Anything that irritates the enterochromaffin cells increases the release of serotonin resulting in an increase of gut motility and increasing the amount of serotonin in the blood stream. The increased serotonin then activates the receptors in the chemoreceptor trigger zone in the brain, resulting in nausea and vomiting.9 The chemoreceptor trigger zone contains high concentrations of the substance P, endorphin and dopamine receptor, which can directly transmit impulses to the vomiting center in the medulla.2

Patient-related risk factors include history of past nausea, age less than 50 years, female, motion sickness, infection, constipation, abnormal electrolytes and anxiety.10 The pharmacologic treatment for chemotherapy-induced nausea and vomiting includes serotonin (5HT3) receptor antagonists, dopamine receptor antagonists, substance P/neurokinin-1 receptor antagonist, steroids and benzodiazepines.11 NCCN guidelines recommend administration of specific antiemetics based on the emetogenic potential of the prescribed treatment regimen for prevention and treatment of chemotherapy-induced nausea and vomiting.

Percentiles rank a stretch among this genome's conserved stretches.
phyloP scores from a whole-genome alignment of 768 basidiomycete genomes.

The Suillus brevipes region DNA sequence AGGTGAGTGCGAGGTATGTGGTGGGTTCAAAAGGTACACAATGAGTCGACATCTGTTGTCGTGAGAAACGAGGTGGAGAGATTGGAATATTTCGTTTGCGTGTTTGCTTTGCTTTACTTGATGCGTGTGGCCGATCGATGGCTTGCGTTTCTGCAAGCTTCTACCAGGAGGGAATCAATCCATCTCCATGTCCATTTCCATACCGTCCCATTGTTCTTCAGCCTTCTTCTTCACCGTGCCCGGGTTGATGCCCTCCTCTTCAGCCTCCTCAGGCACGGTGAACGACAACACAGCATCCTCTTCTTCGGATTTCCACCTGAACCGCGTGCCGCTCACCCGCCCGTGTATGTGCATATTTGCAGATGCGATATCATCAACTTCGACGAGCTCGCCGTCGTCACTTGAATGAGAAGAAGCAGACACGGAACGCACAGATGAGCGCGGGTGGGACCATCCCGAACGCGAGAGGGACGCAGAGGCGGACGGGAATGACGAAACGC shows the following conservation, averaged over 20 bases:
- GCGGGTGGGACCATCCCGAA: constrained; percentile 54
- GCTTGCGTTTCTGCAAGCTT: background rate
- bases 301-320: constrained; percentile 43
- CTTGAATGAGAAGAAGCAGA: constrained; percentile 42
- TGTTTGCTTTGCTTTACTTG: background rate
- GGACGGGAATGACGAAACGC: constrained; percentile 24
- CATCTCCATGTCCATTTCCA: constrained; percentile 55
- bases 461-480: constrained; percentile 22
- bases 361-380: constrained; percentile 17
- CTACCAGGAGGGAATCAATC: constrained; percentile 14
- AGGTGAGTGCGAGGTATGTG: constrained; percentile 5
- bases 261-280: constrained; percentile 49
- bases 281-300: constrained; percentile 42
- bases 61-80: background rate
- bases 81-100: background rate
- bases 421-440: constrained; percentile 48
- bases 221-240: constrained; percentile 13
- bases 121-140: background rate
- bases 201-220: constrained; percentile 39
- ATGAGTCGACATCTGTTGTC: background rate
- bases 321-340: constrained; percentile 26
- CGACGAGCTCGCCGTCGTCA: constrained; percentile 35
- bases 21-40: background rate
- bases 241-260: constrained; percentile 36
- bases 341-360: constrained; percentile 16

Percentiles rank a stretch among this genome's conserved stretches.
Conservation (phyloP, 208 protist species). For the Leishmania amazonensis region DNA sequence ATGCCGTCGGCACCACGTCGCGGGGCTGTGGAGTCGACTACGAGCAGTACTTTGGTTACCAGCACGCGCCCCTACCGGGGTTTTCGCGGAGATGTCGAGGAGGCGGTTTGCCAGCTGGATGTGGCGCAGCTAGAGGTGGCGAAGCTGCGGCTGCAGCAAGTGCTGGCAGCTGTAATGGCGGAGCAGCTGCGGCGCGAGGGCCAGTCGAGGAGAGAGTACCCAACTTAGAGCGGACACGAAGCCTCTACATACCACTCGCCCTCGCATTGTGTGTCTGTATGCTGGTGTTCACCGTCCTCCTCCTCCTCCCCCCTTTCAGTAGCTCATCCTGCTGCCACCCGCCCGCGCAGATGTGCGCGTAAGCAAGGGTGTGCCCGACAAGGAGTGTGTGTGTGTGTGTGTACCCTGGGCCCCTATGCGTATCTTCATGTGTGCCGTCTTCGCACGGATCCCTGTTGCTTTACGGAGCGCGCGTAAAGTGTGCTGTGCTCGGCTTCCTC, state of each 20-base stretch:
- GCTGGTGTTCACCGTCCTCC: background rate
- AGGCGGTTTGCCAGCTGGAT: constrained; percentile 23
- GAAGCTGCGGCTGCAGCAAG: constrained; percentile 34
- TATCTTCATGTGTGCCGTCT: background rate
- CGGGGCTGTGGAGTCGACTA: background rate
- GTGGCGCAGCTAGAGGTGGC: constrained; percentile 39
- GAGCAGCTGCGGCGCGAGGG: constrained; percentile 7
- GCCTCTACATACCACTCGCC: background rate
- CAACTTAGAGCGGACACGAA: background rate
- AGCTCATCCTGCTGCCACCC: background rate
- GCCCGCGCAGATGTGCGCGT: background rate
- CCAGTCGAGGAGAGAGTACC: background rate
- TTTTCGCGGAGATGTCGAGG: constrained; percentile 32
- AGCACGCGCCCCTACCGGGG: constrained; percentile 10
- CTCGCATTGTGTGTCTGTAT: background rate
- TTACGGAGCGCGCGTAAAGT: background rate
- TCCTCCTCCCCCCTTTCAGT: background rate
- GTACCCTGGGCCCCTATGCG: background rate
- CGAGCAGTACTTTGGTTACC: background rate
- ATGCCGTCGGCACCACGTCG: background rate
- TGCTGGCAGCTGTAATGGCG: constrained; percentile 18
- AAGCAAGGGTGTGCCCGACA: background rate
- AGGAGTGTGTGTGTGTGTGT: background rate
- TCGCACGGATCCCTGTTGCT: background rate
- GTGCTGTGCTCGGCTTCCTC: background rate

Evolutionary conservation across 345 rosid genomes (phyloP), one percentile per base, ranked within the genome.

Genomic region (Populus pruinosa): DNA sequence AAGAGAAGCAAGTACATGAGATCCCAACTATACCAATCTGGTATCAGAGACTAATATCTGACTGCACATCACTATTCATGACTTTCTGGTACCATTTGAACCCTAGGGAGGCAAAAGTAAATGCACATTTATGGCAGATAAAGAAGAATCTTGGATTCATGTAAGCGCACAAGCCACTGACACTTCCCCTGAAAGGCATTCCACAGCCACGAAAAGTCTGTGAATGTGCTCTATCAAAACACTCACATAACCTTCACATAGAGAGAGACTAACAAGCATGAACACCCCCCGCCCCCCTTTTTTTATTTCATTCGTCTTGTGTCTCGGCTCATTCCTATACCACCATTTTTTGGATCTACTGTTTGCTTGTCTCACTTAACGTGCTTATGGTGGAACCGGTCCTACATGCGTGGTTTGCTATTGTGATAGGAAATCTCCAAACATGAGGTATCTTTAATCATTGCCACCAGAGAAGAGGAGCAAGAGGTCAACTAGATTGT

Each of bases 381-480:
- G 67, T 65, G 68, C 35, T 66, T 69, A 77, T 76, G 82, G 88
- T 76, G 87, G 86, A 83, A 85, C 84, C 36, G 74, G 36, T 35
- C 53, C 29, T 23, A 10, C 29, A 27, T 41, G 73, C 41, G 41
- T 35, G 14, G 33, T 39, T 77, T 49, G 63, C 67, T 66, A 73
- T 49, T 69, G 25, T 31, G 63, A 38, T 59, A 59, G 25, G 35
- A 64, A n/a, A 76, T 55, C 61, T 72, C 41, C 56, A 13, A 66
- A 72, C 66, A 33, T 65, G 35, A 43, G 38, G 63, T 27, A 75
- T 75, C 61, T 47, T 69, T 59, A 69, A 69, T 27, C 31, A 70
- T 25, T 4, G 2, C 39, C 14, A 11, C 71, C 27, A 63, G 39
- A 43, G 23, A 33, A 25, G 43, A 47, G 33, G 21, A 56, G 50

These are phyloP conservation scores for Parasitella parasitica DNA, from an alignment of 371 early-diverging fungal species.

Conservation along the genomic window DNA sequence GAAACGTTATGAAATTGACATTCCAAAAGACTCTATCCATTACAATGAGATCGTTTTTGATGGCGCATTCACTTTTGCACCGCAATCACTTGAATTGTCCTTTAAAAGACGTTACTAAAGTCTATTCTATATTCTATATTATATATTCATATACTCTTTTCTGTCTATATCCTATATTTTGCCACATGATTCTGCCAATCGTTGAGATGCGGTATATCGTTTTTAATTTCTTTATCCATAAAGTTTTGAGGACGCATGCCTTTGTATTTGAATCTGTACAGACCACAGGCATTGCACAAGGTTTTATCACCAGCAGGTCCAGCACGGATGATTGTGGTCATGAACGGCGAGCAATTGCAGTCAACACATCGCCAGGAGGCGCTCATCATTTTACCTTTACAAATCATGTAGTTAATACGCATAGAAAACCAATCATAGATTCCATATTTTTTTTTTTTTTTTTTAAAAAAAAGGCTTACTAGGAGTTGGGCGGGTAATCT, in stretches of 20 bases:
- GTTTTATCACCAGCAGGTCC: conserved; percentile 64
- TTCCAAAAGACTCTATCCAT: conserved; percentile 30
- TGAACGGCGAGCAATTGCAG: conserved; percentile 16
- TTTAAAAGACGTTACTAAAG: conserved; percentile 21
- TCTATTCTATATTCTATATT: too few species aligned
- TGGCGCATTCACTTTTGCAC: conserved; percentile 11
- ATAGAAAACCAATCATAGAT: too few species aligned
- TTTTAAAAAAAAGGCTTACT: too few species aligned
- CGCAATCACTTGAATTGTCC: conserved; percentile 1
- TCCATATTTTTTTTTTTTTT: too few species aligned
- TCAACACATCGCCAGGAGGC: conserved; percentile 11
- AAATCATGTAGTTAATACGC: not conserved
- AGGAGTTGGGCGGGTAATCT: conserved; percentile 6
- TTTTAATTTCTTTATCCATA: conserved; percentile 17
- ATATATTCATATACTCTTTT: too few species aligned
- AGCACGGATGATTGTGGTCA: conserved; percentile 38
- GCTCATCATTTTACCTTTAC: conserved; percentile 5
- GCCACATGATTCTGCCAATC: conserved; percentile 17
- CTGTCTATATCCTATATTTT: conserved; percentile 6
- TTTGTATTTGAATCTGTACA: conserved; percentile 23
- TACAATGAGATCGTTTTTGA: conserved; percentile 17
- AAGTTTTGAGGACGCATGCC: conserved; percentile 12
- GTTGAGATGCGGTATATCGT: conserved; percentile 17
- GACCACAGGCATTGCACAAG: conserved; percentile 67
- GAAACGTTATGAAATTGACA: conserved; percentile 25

If patients do not have adequate preventive treatment, they may go on to develop anticipatory nausea and vomiting. Anticipatory nausea and vomiting is difficult to manage and may be brought on by a thought, smell or sight of anything associated with chemotherapy treatment.7

Self-care measures include eating small, frequent meals with foods at cold or room temperature. Foods at warmer temperatures tend to emit odors more than colder foods. Patients should avoid favorite and disliked foods during episodes of nausea to prevent future food aversions as well as avoidance of foods that are fatty, spicy or salty.10 Patients also may find that taking anti-emetics prior to eating will allow them to eat with more ease.7